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INCLUSION AS A REFORM: HOW SECONDARY GENERAL EDUCATORS MAKE SENSE OF AND ENACT THEIR ROLES AS TEACHERS OF STUDENTS WITH DISABILITIES

dc.contributor.advisorValli, Lindaen_US
dc.contributor.authorStefanski, Amandaen_US
dc.date.accessioned2015-02-07T06:34:33Z
dc.date.available2015-02-07T06:34:33Z
dc.date.issued2014en_US
dc.identifierhttps://doi.org/10.13016/M23C8D
dc.identifier.urihttp://hdl.handle.net/1903/16276
dc.description.abstractFederal legislation and individual state requirements have prompted exponential growth in the inclusion of students with special needs in the general education classroom, for which general education teachers report not feeling prepared. In addition to an accompanying increase in both preservice and in-service offerings, various organizations have established standards detailing the expectations for what general education teachers should know and be able to do; however, there is minimal research that examines these standards in terms of the teachers who are expected to meet them or to determine why certain inclusive practices are more often and easily enacted than others. My goal in this study was to examine the ways that teachers make sense of their roles and responsibilities related to students with disabilities and learn more about how and why certain inclusive practices are enacted more than others. Because teachers say they "weren't prepared" for this student population, an equally important goal was to connect that information to recommendations for teacher preparation. I designed the current study using sensemaking theory (Weick, 1995) and Spillane's (1999) model of enactment zones as a framework to address the research questions. The findings of this study suggest that teachers identified the same inclusive practices as had been detailed in the literature: instructional and professional practices, legal requirements, and dispositions. Through a combination of direct questioning and culling through teachers' responses with a sensemaking lens, I identified two facilitating factors and seven barriers that affect teachers' enactment of these roles and responsibilities. The various data (focus group, interview, and observations) yielded specific information about whether and how inclusive practices are being enacted in secondary inclusive settings, and a secondary analysis focusing primarily on how teachers made sense of these practices provided additional insight into their enactments. Additionally, the teachers in this study provided three specific ways that teacher preparation (preservice and in-service) can be adapted in such a way that a total redesign is not required: SHOW ME examples of inclusive practices, GIVE ME the tools to do them more effectively, and LET ME practice them.en_US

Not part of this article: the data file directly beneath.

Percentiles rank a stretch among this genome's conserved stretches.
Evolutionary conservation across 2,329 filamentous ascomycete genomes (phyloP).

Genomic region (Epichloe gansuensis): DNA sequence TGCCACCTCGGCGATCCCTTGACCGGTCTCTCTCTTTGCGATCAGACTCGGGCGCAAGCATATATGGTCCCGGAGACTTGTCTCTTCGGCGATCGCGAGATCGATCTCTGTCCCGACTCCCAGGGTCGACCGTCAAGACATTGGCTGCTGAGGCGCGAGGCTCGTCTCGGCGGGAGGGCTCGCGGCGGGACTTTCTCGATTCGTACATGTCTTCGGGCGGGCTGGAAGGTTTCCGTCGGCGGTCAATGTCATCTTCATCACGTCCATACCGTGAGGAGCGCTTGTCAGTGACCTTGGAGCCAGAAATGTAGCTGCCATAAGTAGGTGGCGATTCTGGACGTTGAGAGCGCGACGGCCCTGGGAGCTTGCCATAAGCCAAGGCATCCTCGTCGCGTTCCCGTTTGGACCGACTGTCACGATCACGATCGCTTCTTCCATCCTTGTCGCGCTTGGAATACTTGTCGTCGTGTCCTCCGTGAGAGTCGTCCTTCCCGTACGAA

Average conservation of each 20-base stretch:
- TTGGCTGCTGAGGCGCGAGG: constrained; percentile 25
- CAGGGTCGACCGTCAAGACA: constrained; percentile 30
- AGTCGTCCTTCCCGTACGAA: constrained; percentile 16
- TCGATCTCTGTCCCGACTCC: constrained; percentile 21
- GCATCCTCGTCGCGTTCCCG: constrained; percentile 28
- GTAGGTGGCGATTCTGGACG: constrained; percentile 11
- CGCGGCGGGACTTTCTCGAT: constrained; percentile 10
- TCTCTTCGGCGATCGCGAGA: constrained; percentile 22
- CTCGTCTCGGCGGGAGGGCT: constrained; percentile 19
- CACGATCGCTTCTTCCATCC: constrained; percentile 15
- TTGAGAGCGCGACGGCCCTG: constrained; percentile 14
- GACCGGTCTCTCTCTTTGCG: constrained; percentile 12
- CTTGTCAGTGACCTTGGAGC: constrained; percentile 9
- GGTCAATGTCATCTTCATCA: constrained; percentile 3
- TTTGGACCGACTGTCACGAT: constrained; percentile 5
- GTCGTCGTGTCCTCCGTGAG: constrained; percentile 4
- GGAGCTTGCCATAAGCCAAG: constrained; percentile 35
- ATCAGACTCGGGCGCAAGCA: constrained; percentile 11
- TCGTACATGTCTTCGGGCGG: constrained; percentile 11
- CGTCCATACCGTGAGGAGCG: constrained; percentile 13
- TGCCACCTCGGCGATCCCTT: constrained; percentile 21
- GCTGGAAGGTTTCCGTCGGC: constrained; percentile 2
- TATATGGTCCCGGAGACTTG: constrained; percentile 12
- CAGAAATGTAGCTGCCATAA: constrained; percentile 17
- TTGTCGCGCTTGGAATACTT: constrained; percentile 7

dc.language.isoenen_US
dc.titleINCLUSION AS A REFORM: HOW SECONDARY GENERAL EDUCATORS MAKE SENSE OF AND ENACT THEIR ROLES AS TEACHERS OF STUDENTS WITH DISABILITIESen_US
dc.typeDissertationen_US
dc.contributor.publisherDigital Repository at the University of Marylanden_US
dc.contributor.publisherUniversity of Maryland (College Park, Md.)en_US
dc.contributor.departmentCurriculum and Instructionen_US
dc.subject.pqcontrolledEducationen_US
dc.subject.pqcontrolledTeacher educationen_US
dc.subject.pqcontrolledSpecial educationen_US
dc.subject.pquncontrolledGeneral Education Teachersen_US
dc.subject.pquncontrolledInclusionen_US
dc.subject.pquncontrolledSecondaryen_US
dc.subject.pquncontrolledStudents with Disabilitiesen_US


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